Parasite evolution in response to sex-based host heterogeneity in resistance and tolerance (bibtex)
by Cousineau, Susan V; Alizon, Samuel
Abstract:
Heterogenity between sexes in terms of both the level and the type of immune response to infection is documented in many species, but its role on parasite evolution is only beginning to be explored. We adopt an evolutionary epidemiology approach to study how the ability of a host to respond to infection through active immunity (resistance) or through minimizing deleterious effects of a given parasite load (tolerance) affects the evolution of parasite virulence. Consistently with earlier models, we find that increases in host resistance and tolerance both favour more virulent parasite strains. However, we show that qualitatively different results can be obtained if dimorphism between the sexes occurs through resistance or through tolerance depending on the contact pattern between the sexes. Finally, we find that variations in host sex ratio can amplify the consequences of heterogeneity for parasite evolution. These results are analysed in the light of several examples from the literature to illustrate the prevalence of sexually dimorphic immune responses and the potential for further study of the role of sexual dimorphism on parasite evolution. Such studies are likely to be highly relevant for improving treatment of chronic infections and control of infectious diseases, and understanding the role of sex in immune function.
Reference:
Cousineau S. V. & Alizon S. (2014) Parasite evolution in response to sex-based host heterogeneity in resistance and tolerance. J Evol Biol. 27(12): 2753-66.
Bibtex Entry:
@article{CousineauAlizon2014,
	Abstract = {Heterogenity between sexes in terms of both the level and the type of immune response to infection is documented in many species, but its role on parasite evolution is only beginning to be explored. We adopt an evolutionary epidemiology approach to study how the ability of a host to respond to infection through active immunity (resistance) or through minimizing deleterious effects of a given parasite load (tolerance) affects the evolution of parasite virulence. Consistently with earlier models, we find that increases in host resistance and tolerance both favour more virulent parasite strains. However, we show that qualitatively different results can be obtained if dimorphism between the sexes occurs through resistance or through tolerance depending on the contact pattern between the sexes. Finally, we find that variations in host sex ratio can amplify the consequences of heterogeneity for parasite evolution. These results are analysed in the light of several examples from the literature to illustrate the prevalence of sexually dimorphic immune responses and the potential for further study of the role of sexual dimorphism on parasite evolution. Such studies are likely to be highly relevant for improving treatment of chronic infections and control of infectious diseases, and understanding the role of sex in immune function.},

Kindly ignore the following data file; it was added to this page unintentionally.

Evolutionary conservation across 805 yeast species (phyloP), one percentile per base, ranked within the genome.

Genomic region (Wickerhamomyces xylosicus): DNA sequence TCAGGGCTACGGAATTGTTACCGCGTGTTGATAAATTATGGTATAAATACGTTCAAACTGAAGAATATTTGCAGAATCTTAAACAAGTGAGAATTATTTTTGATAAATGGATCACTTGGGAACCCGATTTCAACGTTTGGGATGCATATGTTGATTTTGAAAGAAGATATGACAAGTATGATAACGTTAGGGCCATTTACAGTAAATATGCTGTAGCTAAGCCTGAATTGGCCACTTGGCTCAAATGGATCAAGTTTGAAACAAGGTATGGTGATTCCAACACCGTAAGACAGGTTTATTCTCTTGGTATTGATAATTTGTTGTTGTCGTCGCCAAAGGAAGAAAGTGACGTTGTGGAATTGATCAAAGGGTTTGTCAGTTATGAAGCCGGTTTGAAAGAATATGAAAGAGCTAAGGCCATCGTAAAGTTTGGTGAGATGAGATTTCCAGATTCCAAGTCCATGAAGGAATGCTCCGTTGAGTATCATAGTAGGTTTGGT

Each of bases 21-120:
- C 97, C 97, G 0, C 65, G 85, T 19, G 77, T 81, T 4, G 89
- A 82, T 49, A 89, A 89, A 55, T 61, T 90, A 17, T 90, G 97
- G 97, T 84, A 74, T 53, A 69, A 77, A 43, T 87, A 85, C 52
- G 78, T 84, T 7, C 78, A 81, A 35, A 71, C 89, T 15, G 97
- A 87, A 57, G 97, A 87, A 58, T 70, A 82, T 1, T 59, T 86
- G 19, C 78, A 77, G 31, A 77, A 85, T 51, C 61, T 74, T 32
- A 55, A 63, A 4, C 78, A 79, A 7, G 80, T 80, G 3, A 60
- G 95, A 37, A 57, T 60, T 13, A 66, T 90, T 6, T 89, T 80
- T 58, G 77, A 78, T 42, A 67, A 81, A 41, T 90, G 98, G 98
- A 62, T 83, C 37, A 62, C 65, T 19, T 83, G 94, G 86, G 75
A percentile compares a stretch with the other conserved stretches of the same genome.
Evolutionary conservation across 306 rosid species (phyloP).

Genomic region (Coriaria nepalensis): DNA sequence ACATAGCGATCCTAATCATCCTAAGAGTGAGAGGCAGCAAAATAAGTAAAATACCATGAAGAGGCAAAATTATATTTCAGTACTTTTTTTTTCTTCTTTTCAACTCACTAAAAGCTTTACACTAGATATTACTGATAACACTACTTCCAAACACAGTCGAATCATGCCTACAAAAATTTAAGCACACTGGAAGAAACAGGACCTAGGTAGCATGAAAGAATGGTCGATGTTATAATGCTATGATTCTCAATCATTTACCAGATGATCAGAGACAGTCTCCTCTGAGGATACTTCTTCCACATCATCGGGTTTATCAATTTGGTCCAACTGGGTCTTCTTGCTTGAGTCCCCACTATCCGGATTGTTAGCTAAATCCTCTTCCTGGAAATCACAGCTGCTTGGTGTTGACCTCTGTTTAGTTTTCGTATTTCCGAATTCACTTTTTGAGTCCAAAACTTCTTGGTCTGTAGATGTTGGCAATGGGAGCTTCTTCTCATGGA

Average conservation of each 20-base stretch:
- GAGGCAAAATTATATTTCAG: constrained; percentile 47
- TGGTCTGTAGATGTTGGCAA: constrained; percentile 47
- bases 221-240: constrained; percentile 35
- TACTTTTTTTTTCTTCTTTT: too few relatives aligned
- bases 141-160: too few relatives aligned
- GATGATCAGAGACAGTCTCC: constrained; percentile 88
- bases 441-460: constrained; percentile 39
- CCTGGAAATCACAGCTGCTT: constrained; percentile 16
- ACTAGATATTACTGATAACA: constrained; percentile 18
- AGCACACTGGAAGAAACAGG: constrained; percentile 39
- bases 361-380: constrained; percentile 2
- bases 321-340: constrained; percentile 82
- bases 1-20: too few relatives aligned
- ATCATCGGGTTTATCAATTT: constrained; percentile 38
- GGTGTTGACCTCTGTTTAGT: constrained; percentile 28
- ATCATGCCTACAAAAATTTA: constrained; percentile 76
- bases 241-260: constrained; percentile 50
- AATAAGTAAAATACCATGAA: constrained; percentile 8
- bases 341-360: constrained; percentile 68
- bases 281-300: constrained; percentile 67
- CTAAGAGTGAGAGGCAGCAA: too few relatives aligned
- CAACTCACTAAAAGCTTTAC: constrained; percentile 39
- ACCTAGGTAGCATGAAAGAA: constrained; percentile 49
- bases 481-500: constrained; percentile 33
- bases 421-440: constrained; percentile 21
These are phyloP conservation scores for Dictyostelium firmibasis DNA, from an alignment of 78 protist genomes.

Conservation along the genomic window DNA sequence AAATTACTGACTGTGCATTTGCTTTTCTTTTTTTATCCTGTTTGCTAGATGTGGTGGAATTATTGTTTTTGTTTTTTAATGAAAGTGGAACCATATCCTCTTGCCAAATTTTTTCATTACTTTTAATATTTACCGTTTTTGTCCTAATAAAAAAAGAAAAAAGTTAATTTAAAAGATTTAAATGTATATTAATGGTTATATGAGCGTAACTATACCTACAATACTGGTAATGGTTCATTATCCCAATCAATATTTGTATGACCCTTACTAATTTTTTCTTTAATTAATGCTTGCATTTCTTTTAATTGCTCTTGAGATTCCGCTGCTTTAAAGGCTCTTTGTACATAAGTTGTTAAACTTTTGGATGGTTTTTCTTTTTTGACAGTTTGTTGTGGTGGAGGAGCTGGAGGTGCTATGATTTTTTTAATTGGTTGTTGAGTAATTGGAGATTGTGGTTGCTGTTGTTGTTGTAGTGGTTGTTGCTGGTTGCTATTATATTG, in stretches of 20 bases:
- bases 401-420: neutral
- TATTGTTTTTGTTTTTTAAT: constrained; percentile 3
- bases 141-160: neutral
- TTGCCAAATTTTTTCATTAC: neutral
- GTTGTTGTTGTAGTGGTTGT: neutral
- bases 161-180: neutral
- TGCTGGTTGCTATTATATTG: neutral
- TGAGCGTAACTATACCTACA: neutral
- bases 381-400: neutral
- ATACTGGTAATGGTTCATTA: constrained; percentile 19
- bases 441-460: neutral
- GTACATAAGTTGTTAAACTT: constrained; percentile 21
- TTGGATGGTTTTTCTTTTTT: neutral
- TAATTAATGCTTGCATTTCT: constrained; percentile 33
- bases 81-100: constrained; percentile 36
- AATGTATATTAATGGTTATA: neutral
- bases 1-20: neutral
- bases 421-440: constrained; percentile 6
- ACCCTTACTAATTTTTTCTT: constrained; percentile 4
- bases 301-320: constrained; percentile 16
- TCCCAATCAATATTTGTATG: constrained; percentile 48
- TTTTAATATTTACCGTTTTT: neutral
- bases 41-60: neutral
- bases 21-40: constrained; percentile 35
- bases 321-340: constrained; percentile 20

Author = {Cousineau, Susan V and Alizon, Samuel},
	Date-Added = {2015-03-17 16:08:52 +0000},
	Date-Modified = {2015-03-17 16:08:52 +0000},
	Doi = {10.1111/jeb.12541},
	Journal = {J Evol Biol},
	Journal-Full = {Journal of evolutionary biology},
	Keywords = {evolution, model, virulence},
	Number = {12},
	Pages = {2753-66},
	Pmid = {25376168},
	Pst = {ppublish},
	Title = {Parasite evolution in response to sex-based host heterogeneity in resistance and tolerance},
	Volume = {27},
	Year = {2014},
	Bdsk-Url-1 = {http://dx.doi.org/10.1111/jeb.12541}}
Powered by bibtexbrowser